Harrison proudly declares that in the most senior management committee in Singapore, the bank has a very diverse leadership group with a 50:50 gender split. The organisation, he informs, believes in creating an inclusive and supporting culture which it also recognises as being good for business. “It gives us a far better understanding of our people, how the employee landscape is evolving and developing, and what people want and expect from their employers. That understanding is rapidly evolving as we continue to focus on talent attraction and retention, creating an environment where people can bring all of themselves into their workplace,” he explains. He also thinks that it enables employees to really understand clients, customers, and the global communities.
Barclays is the only bank in the top ten among The Straits Times’ Singapore’s Best Employers list for 2021, with an overall sixth rank. The ranking acquires more relevance as it is determined on the basis of votes by employees, former employees and recommendations, which is testament of the supportive and inclusive framework that makes it a good place for employees to be. Harrison sees this as proof that the company is moving in the right direction.
Over the last 18 months, the challenge for most of us has been trying to balance work and personal commitments, believes Harrison. “However, due to women being the primary caregiver in the vast majority of home situations, the heavy burden and pressure has really fallen onto our female colleagues,” he points out.
The forced change in the working environment only seems to have exacerbated the pressure placed on them, he adds, as working expectations haven’t adapted quickly enough to the revised operating rhythm. Something seemingly as simple as a conference call organised during children’s meal times can put a spanner in the works for a working woman, he says.
It is during such times that the company’s commitment to strengthening a supportive and inclusive culture at the workplace comes into play, making concentrated efforts to ensure that the visibility they have enabled for their female talent is not dissipated in this virtual environment. “In fact, during the pandemic period, we saw increased membership in Win APAC, which shows how committed our employees are towards taking positive action in their own spheres of influence,” he informs.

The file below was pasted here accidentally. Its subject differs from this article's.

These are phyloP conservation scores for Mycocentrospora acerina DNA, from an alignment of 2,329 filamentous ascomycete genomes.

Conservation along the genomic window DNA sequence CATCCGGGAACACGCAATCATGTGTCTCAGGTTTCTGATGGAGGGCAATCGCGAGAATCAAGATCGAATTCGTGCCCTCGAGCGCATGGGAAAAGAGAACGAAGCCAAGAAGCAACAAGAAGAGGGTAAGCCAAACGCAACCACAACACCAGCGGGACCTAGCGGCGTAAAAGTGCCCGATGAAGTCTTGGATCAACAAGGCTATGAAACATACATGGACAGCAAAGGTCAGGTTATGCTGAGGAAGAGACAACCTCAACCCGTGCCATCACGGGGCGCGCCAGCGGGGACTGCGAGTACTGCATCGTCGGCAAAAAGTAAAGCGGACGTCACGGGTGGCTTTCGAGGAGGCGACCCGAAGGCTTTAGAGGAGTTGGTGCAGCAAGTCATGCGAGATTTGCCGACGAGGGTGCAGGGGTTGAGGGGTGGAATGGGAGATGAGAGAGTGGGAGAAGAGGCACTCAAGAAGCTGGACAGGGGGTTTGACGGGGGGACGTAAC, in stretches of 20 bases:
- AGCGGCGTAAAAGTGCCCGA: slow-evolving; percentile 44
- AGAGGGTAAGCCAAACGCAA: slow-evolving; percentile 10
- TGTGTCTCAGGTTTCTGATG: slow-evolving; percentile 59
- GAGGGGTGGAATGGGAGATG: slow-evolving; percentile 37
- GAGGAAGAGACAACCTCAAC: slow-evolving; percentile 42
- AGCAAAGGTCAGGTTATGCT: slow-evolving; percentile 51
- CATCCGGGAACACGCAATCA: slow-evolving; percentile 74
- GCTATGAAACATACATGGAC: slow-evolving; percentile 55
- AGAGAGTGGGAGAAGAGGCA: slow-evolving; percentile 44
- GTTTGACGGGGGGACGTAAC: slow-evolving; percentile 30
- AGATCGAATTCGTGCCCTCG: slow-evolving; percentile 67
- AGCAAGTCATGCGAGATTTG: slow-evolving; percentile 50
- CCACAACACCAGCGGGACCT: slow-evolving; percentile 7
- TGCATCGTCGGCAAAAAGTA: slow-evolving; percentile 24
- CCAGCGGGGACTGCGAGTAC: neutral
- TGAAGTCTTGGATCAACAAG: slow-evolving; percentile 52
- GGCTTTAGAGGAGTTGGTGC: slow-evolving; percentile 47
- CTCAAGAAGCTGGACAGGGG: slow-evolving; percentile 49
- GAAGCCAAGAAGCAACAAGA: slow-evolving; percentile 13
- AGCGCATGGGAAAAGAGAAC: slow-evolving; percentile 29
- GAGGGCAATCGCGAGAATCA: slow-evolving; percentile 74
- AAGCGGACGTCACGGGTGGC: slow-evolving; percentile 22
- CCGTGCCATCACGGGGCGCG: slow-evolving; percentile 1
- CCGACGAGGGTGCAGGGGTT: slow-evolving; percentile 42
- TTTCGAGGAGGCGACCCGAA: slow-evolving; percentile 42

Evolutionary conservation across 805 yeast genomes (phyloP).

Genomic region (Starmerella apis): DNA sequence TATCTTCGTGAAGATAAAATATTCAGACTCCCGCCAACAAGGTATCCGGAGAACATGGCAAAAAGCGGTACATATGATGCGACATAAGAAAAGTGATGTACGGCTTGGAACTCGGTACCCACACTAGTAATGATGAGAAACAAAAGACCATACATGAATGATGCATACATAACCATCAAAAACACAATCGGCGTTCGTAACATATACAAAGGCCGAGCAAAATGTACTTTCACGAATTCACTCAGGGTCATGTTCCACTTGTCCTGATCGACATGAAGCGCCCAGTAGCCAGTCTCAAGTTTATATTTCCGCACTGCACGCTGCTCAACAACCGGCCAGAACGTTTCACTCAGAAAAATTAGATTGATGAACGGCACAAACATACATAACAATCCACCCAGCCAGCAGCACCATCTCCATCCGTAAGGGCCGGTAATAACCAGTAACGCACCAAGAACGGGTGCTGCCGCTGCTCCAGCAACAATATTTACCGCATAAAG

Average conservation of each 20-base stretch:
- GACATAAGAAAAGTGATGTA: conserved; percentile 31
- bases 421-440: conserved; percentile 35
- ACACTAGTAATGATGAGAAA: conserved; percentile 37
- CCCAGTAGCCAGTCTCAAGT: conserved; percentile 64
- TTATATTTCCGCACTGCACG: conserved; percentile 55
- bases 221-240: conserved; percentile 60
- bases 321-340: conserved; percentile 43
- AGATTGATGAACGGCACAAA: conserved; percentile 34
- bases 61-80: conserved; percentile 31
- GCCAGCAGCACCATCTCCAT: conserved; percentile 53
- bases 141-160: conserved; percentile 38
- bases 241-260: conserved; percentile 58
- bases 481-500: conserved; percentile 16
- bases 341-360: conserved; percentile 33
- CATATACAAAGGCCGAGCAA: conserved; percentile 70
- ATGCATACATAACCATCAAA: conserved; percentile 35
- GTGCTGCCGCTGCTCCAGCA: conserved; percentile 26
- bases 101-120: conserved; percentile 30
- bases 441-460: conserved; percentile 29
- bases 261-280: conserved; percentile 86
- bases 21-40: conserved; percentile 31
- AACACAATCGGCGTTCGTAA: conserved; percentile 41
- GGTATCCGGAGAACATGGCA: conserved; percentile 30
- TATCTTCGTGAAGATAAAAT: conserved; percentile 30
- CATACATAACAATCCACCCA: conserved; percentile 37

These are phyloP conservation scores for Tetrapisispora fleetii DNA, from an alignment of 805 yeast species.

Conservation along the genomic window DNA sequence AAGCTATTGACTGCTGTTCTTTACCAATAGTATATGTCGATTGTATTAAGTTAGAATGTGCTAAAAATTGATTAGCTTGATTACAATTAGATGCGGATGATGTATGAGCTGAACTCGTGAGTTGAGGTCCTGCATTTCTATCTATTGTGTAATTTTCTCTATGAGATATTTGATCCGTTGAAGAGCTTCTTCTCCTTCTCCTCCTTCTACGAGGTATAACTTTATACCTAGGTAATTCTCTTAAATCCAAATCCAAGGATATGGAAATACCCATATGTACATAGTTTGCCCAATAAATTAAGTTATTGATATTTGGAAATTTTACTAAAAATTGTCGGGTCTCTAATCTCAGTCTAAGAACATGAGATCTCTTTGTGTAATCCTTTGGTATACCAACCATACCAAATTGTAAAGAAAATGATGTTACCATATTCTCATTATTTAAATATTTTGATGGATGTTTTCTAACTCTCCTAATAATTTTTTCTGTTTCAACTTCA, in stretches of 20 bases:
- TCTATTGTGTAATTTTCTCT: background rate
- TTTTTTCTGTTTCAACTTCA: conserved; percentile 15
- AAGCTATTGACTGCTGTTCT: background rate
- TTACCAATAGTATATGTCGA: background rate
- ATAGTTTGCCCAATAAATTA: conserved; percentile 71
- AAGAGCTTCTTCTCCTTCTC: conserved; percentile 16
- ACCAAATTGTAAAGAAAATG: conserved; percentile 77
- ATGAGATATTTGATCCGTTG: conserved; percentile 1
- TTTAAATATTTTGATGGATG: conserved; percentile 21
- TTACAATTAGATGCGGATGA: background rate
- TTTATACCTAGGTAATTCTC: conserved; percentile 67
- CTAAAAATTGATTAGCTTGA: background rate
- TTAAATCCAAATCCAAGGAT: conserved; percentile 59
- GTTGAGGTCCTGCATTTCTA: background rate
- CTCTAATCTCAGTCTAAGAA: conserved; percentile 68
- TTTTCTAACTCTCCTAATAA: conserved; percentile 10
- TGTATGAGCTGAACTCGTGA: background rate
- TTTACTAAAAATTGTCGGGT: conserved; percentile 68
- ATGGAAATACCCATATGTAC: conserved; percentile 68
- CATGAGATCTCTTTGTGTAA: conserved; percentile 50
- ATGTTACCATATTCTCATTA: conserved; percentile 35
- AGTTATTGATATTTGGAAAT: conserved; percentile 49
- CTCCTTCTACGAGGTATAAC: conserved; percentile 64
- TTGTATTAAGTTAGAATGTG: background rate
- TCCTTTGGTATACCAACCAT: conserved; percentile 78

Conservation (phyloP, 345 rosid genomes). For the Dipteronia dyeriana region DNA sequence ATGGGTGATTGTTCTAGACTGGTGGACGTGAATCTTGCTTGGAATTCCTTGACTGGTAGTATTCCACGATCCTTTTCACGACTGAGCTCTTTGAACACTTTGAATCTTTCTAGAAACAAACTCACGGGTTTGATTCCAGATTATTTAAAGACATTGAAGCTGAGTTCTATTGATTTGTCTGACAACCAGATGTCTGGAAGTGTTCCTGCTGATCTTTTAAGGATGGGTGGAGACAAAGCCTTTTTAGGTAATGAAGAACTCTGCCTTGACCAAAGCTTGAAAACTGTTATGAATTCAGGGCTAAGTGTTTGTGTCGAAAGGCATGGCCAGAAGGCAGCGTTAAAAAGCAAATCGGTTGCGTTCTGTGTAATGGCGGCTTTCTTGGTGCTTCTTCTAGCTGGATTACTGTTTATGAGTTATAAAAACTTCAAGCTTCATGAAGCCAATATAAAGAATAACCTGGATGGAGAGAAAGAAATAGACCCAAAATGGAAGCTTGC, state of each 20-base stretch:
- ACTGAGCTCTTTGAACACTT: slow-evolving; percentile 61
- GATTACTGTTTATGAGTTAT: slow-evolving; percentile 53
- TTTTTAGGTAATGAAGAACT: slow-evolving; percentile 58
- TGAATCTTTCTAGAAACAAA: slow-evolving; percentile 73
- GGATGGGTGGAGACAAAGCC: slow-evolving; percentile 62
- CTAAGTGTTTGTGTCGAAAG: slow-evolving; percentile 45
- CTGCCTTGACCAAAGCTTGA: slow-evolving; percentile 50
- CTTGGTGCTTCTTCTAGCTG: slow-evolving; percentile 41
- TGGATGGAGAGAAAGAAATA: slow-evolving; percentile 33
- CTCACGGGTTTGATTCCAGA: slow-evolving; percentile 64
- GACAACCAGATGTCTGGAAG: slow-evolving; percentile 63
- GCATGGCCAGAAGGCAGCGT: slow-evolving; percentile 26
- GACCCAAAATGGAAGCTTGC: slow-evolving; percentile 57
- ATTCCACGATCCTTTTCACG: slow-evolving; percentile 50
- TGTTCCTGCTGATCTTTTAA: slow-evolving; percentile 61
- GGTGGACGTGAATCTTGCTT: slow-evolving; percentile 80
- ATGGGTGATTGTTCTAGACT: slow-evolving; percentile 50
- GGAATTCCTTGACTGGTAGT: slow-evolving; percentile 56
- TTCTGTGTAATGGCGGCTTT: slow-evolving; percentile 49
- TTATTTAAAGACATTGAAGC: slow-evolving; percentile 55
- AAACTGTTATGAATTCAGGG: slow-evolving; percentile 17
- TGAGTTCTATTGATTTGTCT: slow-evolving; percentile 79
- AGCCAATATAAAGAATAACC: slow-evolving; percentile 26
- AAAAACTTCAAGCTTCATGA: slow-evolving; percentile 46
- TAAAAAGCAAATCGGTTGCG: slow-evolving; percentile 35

Tackling Future Challenges
Over the years, the corporate world has made great strides towards achieving the goal of a gender balanced workplace, feels Harrison. He also admits the need to work even harder in this direction. In the next decade, he thinks, there will continue to be many issues to address such as awareness around health and wellbeing in the workplace, access to capital, pay equity and the challenges of removing traditional gender roles, to name a few.
A couple of areas that he plans to focus through Barclays Win APAC are intersectionality and broadening the access of STEM for increased women representation.
“I think we need to really recognise that intersectionality around how people identify themselves needs to be fully understood to be a better employer and support our communities,” he shares. When these issues become compounded, it means that some people can be hugely disadvantaged in society and in the workplace environment, he points out. Supporting every employee irrespective of such differences is important, he feels.
Harrison rues the fact that the STEM sector is significantly underweight with regards to female representation. He believes that we need to find a way to attract and build credible, meaningful career prospects in these critical areas. In fact, he adds, Barclays Win APAC has focused on a Women in Technology strategy for 2021 to attract and develop more female talent to their Technology businesses.